Your Tuesday Briefing – The New York Times

President Biden told a news conference in Japan yesterday that he would use military force to defend Taiwan if it were ever attacked by China, forgoing the “strategic ambiguity” traditionally favored by US presidents, and a firmer line at a time of emerging tensions in the region.

In response to a reporter who asked if the US would be “willing to get militarily involved to defend Taiwan if it comes to that,” Biden simply said yes. “That’s the commitment we made,” he added. The statement set the stage for new tensions between the US and China, which insist that Taiwan is part of its territory.

While Biden seemed to suggest he would be willing to go further on behalf of Taiwan than he has to help Ukraine, the White House was quick to claim that its policies had not changed and that the US would provide Taiwan with the “military means to defend” if necessary.

citable: “The idea that it can be taken by force, just by force, is just not appropriate,” Biden said of Taiwan. “It would disrupt the entire region and be another action similar to what happened in Ukraine. And so it is a burden that is even stronger.”

Diplomacy: Biden has enlisted nearly a dozen Asia-Pacific countries to join a new loosely defined economic bloc aimed at countering China and reaffirming US influence in the region.

Boris Bondarev, a Russian diplomat at the UN, became the most prominent Russian official to resign and publicly criticize the war in Ukraine. “During 20 years of my diplomatic career, I have seen several twists and turns in our foreign policy, but I have never felt more ashamed of my country than I was on February 24 of this year,” he said in an email to colleagues, referring to the date of Russia’s invasion of its neighboring country.

Bondarev wrote: “Those who conceived this war want only one thing: to remain in power forever, to live in pompous tacky palaces, to sail on yachts comparable in tonnage and cost to the entire Russian navy, to enjoy unlimited power and complete impunity. To achieve that, they are willing to sacrifice as many lives as necessary.”

The resignation came on the same day that Ukraine’s president Volodymyr Zelensky told political and business leaders at the World Economic Forum in Davos that they should go much further to punish Moscow for invading his country. Follow the latest updates from the war.

dismissal: Anatoly Chubais, the climate envoy to Vladimir Putin, the Russian president, resigned and left the country in March, reportedly because of his opposition to the war. Several Russian state television journalists have also resigned in protest. And some business leaders have spoken out against the war.

Clamping: The Kremlin has made extraordinary efforts to silence dissent about the war. On state television, opponents of the war are regularly branded as traitors. A law signed by Putin will punish “false information” about the war — possibly defined as anything contrary to the government line — with as much as 15 years in prison.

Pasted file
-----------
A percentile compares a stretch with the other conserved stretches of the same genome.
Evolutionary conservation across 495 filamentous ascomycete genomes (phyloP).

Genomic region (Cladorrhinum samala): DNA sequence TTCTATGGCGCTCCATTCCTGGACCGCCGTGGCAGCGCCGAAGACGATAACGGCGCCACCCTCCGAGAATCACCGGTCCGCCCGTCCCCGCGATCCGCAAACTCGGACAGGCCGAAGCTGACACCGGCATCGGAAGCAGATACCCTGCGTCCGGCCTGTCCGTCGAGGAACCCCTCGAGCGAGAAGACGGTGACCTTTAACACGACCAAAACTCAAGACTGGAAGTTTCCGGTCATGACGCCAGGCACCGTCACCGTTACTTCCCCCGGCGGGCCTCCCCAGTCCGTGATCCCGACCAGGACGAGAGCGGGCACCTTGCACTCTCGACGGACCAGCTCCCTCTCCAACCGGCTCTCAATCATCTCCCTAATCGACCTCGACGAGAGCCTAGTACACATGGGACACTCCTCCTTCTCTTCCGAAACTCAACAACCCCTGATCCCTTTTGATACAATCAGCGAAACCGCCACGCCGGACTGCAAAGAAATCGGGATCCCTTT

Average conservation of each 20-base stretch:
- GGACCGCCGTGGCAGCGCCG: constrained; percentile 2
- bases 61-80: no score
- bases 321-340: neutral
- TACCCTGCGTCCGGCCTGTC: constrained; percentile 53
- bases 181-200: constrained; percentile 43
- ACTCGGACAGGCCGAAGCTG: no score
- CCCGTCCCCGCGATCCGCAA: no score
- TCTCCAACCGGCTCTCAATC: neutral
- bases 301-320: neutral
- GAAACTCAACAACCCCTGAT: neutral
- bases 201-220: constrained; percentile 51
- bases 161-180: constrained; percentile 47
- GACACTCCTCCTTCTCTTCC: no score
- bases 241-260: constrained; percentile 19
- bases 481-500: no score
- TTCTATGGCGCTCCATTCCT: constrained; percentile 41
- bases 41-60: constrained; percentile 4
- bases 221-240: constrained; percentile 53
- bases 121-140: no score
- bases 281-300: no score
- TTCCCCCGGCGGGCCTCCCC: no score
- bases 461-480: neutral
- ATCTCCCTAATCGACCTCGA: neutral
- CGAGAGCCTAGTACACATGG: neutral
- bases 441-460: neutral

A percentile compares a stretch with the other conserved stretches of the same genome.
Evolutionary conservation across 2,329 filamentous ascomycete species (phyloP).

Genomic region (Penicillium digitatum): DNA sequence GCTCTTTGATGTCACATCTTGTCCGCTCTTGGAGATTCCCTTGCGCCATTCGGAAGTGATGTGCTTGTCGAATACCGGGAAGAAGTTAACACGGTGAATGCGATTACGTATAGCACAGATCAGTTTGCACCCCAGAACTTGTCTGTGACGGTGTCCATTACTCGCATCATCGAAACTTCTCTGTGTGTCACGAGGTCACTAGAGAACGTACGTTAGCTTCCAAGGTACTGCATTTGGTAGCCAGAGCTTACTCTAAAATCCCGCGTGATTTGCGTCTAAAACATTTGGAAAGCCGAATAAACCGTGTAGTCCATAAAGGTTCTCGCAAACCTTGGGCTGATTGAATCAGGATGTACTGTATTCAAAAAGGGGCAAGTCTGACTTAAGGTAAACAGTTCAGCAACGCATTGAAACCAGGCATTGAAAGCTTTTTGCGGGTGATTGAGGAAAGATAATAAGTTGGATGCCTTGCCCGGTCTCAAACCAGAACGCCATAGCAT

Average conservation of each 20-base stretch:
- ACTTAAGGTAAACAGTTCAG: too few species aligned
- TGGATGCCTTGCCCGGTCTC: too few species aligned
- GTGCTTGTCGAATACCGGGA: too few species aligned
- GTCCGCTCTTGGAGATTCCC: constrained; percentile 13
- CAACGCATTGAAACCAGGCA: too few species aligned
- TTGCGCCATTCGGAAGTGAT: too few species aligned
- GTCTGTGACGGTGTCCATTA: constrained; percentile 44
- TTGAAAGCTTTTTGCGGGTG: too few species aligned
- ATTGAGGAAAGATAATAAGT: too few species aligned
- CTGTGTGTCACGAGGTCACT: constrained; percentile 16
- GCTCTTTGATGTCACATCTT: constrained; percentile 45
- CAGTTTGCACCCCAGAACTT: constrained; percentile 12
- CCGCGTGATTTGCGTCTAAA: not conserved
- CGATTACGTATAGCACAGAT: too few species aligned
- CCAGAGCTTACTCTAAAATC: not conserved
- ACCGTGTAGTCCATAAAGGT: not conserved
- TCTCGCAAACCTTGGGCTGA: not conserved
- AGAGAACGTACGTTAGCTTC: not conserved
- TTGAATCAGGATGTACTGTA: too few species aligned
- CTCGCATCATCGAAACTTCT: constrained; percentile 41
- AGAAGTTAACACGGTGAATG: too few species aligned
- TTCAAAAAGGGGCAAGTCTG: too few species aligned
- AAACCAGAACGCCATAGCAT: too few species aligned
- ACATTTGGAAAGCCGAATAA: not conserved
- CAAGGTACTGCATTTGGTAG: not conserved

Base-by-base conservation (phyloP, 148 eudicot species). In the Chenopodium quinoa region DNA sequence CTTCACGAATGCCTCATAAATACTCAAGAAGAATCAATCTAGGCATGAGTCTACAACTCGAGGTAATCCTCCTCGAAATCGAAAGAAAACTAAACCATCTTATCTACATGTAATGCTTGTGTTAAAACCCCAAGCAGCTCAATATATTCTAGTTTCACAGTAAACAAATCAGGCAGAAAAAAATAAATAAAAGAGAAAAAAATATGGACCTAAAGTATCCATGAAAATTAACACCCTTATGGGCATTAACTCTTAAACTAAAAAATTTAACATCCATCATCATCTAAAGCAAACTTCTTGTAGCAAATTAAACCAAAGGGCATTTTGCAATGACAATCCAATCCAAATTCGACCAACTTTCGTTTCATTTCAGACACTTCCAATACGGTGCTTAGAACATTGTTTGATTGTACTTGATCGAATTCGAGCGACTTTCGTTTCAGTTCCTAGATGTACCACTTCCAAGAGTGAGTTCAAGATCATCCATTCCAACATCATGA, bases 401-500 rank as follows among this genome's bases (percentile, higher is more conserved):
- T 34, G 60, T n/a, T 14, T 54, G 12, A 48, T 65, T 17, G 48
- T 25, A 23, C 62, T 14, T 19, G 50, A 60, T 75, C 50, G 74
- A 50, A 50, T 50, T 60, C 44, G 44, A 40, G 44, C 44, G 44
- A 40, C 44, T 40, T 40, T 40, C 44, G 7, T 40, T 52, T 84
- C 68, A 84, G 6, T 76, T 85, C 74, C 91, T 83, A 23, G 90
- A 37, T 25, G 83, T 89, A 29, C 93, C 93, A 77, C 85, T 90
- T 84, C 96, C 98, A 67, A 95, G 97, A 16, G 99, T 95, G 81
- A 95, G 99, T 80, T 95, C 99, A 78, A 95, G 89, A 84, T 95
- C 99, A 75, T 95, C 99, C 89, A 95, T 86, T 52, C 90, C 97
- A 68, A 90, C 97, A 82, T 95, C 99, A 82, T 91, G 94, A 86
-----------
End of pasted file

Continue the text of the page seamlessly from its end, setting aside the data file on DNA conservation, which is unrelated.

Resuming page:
In other news from the war:

As more than a dozen countries grapple with monkeypox outbreaks, health officials are rushing to assess the reserves of vaccines and treatments that may be needed to contain the spread. The WHO has stockpiled about 31 million doses of vaccine against smallpox, which could be used to contain monkeypox, but may have lost some of their potency in the decades since they were made.

Yesterday there were more than 100 confirmed cases of monkeypox in 14 countries outside Africa, with dozens more under investigation. The European Center for Disease Prevention and Control has urged health officials in Europe to assess the availability of smallpox vaccines, antivirals and personal protective equipment.

The largest monkeypox clusters have been reported in Europe, particularly Spain. Spanish officials are investigating two possible sources of the outbreaks: a major gay pride event in the Canary Islands and a sauna in Madrid. Many of the first infections in Europe were reported in men who have sex with men.

Details: The original smallpox vaccine is associated with rare but serious side effects and should not be given to certain patients, including those with weakened immune systems. A newer vaccine, called Jynneos, was approved in 2019 for the prevention of both smallpox and monkeypox.

Prevention: Officials may recommend immunizing a circle of close contacts around those found infected — an approach called ring vaccination that has been used to quell other rare disease outbreaks.

Every time we send an email, tap an Instagram ad, or swipe our credit cards, we create a piece of digital data that pings around the word.

The flow of such bits and bytes, which was largely unregulated, helped fuel the rise of transnational mega-corporations like Google and Amazon and reshape global communications, commerce, entertainment and media. Now the era of open borders for data is coming to an end.

Baseball is full of traditions, superstitions and quirks. But few are as amusing or as aromatic as the myriad players—many of them from Latin America—engaged on a daily basis: soaking themselves in cologne or perfume before taking to the field.

While a baseball field may be the last place people would expect to smell concoctions of flowers, fruit and tree oils, the players have their reasons, reports James Wagner for The Times.

One of the most quoted: they don’t want to smell bad when they sweat, and the emotions associated with their colognes and perfumes – special occasions, a specific mood, positive vibes – are useful reminders during exciting competitions.

Framber Valdez, a Dominican pitcher for the Houston Astros, alternates between three scents: a refreshing, tropical scent for games and exercises; a softer option for when he’s not casting; and yet another scent for going out with his teammates – this one he described as “very intense”.


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